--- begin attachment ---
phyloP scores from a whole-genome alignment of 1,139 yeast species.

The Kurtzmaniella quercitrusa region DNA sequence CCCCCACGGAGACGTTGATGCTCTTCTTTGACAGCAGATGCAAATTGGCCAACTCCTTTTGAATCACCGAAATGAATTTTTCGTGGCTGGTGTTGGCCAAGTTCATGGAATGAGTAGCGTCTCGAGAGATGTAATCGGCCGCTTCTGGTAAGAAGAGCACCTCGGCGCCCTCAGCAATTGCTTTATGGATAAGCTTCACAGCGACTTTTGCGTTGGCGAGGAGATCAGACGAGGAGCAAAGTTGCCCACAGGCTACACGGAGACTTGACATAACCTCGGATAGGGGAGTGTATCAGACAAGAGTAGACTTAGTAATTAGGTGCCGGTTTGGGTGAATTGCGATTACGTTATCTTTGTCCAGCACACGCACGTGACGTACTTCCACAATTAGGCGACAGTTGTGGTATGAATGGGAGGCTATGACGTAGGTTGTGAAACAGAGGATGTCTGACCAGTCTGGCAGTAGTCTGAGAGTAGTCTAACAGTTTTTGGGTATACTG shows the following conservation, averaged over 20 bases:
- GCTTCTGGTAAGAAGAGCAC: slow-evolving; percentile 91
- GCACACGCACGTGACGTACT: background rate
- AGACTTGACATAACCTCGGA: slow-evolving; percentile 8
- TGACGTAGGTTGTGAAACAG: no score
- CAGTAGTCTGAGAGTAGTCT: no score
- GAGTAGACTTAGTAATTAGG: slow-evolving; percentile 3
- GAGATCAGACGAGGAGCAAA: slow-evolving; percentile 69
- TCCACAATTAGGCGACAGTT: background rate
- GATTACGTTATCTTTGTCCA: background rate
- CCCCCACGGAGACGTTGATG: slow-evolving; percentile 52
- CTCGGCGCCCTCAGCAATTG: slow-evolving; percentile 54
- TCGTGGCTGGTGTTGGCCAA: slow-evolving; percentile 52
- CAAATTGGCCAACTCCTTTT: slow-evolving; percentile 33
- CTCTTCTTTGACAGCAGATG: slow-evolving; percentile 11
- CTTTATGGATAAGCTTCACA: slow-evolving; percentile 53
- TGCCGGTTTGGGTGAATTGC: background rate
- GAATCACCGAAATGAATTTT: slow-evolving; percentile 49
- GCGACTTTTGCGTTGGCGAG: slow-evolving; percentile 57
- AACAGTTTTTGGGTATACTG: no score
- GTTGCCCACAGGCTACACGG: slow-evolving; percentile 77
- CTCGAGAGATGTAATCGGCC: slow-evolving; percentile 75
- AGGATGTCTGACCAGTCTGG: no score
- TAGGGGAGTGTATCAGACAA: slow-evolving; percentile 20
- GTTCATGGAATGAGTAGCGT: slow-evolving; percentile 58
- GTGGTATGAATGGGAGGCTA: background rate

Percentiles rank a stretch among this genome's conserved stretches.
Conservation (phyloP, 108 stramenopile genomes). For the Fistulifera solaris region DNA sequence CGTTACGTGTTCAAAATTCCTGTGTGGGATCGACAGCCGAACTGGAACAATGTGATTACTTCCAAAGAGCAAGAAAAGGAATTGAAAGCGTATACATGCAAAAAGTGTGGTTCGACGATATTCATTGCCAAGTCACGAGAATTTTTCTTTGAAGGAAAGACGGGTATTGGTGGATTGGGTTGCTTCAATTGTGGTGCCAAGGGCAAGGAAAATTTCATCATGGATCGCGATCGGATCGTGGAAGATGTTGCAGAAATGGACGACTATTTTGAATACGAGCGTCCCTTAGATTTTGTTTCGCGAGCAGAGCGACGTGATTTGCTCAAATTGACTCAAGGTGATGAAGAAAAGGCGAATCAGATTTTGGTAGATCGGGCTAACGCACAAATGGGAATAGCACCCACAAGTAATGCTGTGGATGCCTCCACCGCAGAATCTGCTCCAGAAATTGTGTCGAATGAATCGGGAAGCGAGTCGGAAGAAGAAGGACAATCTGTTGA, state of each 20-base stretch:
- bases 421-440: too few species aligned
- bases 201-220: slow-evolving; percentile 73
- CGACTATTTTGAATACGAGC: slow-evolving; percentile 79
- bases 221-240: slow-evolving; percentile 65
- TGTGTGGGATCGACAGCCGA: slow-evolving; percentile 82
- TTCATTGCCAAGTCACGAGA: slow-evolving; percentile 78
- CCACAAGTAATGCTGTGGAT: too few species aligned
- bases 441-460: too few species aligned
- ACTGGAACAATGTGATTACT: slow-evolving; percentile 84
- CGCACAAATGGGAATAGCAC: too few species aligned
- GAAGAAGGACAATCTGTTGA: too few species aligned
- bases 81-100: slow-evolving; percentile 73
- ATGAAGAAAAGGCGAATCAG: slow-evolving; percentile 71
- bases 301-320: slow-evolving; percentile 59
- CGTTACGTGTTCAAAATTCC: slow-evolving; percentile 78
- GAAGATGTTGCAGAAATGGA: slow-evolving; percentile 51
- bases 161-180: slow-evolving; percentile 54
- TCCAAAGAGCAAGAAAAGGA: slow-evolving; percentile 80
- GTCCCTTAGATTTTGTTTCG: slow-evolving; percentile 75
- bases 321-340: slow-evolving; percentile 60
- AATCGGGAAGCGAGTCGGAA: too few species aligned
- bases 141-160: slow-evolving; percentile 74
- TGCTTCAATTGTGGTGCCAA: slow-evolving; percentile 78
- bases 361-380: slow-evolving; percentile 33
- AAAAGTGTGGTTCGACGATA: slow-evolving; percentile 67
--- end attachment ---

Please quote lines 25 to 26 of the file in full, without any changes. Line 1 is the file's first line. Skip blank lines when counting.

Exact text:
- TAGGGGAGTGTATCAGACAA: slow-evolving; percentile 20
- GTTCATGGAATGAGTAGCGT: slow-evolving; percentile 58